Friday , 21 October 2016

70% Probability of Recession In China By 2020 – Here’s Why

China is approaching its day of reckoning as it tries to reducech-lgflag its dependency on debt in its bid for growth, while creating a consumer society.

By John Mauldin ( from an article* entitled Thoughts from the Frontline – A Five-Year Global Financial Forecast: Tsunami Warning.

China Enters a 12-Step Program for Debtaholics

The world is simply not prepared for China to experience an outright “hard landing” or recession, but I think there is a 70% probability that it will do so within the next five years and the probability that China will suffer either a hard landing OR a long period of Japanese-style stagnation (in the event that the Chinese government is forced to absorb nonperforming loans to prevent a debt crisis) is over 95%.

To be sure, it is still quite possible that the Chinese economy will be significantly larger in 2025 (ten years from now) than it is today, but realizing that potential largely depends on President Xi Jinping’s ability to accomplish an extremely difficult task: deleveraging the debt overhang that threatens the country’s MASSIVE financial system while rebalancing the national economy to a more sustainable growth model (either through either a vast expansion of China’s export market or the rapid development of “new economy” sectors like technology, services, and consumption; or both). This will not be the end of China, which I’m quite bullish on over the very long term, but such transitions are never easy.

Even given this rather stark forecast, it is still likely (in my opinion) that the Chinese economy will be 20 to 25% bigger as 2020 opens than it is today; and every other major economy in the world (including the U.S.) would be thrilled to have such growth. At the very least, though, China’s slowdown and rebalancing is going to put pressure on commodity exporters, which are generally emerging markets plus Australia, Canada, and Norway.

China’s massive GDP growth has been fueled by equally gargantuan growth in debt. Much of that debt is not on the official books, but when you look at all of the debt guarantees the government has in place, it is easy to come to a reckoning which suggests that Chinese government debt-to-GDP in China is already well above 200% and could be considerably higher. Given the nature of their socialist market economy, something that has no true analog in Western economic history, and the fact that official Chinese data are simply made-up numbers, we are left to our own devices in trying to figure out what is really happening.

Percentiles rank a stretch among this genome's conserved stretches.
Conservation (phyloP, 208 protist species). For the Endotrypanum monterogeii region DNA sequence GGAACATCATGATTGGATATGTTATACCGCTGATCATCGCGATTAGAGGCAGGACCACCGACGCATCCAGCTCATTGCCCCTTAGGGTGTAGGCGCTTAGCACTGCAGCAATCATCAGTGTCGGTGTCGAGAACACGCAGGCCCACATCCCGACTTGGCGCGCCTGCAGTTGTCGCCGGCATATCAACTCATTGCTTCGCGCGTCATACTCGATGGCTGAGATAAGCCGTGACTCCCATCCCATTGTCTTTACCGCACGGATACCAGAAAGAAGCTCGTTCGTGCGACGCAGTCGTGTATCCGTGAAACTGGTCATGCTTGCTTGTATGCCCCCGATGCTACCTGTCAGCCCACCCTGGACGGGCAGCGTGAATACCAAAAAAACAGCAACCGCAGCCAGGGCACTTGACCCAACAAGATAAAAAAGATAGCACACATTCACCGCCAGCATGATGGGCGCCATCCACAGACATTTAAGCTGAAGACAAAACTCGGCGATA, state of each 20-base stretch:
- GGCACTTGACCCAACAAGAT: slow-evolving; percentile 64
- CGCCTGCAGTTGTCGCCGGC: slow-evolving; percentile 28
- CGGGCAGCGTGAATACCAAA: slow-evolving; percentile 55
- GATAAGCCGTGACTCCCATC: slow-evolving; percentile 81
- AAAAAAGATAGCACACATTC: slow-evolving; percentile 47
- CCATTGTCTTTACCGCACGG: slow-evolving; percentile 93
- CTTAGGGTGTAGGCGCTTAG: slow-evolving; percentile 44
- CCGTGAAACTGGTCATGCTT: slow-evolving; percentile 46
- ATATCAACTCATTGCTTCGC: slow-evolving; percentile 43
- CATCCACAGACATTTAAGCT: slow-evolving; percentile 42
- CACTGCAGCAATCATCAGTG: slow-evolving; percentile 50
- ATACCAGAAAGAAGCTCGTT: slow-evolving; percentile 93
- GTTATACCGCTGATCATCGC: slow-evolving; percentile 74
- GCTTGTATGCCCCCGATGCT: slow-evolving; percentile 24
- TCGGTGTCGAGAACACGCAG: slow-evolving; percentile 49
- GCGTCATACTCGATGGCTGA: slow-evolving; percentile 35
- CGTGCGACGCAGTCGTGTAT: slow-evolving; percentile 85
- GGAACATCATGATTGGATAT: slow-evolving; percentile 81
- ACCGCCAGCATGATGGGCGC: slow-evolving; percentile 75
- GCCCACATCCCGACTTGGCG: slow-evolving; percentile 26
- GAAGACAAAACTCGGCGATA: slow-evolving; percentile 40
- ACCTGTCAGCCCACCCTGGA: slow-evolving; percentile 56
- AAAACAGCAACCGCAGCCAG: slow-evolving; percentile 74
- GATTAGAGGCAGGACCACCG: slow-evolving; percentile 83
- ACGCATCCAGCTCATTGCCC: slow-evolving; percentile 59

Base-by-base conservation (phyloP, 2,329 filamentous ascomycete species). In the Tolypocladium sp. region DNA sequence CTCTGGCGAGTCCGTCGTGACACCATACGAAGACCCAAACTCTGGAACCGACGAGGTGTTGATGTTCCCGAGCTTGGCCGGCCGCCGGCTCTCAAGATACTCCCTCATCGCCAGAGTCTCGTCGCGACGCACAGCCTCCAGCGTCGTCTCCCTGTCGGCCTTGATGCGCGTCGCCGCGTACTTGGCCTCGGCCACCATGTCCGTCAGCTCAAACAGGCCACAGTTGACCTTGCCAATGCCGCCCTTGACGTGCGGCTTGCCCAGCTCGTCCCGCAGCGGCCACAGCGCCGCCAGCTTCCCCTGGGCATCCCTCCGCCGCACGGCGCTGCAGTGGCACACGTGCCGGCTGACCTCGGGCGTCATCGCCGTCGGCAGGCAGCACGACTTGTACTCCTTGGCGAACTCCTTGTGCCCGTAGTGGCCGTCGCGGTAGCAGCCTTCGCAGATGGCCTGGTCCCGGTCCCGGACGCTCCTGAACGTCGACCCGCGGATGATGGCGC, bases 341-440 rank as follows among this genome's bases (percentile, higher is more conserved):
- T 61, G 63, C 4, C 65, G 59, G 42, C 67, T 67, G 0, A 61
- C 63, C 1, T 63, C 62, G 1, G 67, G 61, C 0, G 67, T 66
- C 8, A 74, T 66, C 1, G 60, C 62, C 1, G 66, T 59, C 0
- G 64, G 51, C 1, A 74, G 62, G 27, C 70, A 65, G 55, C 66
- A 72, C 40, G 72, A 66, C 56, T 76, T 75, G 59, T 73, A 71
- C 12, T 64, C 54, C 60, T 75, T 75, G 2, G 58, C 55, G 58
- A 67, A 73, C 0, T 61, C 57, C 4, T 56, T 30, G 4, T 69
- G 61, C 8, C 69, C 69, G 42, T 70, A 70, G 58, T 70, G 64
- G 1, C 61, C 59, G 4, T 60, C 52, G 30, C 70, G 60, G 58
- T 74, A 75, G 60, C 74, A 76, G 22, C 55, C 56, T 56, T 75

To the credit of the Chinese leadership, they recognize the problem. They are attempting to do something that no country (to my knowledge) has done before, and that is to let the air out of their debt bubble in a controlled manner before it bursts, while simultaneously rebalancing the national economy toward a more sustainable growth path (which dramatically increases the chances of the bubble’s bursting). When the true nature and magnitude of China’s dilemma is properly understood, it is quite easy for Homo economicus occidentalis to predict disaster. However, Western economists would also have said what China has done over the last three decades wasn’t possible to do the way they have done it, so perhaps we should refrain from saying that what they’re attempting to do now is impossible.

What I will say is that I don’t think it is likely that they can transition from a debt-fueled economy to a consumer-driven one without suffering a serious slowdown at minimum. The odds are clearly in favor of a sharp, hard landing or else a Japanese-style stagnation in the coming years – but miracles are always possible.

Whether or not the official data will ever acknowledge the severity of China’s adjustment is beside the point. Even if Xi Jinping and the State Council manage to guide the economy through to a successful rebalancing without an economic collapse, it’s still likely that China will shake the world. Chinese purchases of a variety of commodities are going to decline and in some cases collapse outright, as commodity-intensive “old China” sectors such as infrastructure, real estate, and mining give way to commodity-light “new China” sectors like technology, services, and consumption. Despite the fact that this slowdown is already in progress, most commodity-exporting countries and businesses are still not prepared for such an eventuality…

China is a mystery to most investors, but it is central to an understanding of the global economy…

[The above article is presented by  Lorimer Wilson, editor of and and the FREE Market Intelligence Report newsletter (sample hereregister here) and may have been edited ([ ]), abridged (…) and/or reformatted (some sub-titles and bold/italics emphases) for the sake of clarity and brevity to ensure a fast and easy read. The author’s views and conclusions are unaltered and no personal comments have been included to maintain the integrity of the original article. This paragraph must be included in any article re-posting to avoid copyright infringement.]

*Original Source: (Copyright 2015 John Mauldin. All Rights Reserved. See for yourself why over 1 million investors and financial professionals turn to John Mauldin and the Mauldin Economics’ team every week for economic insight. Go to to subscribe. Visit for further details.)

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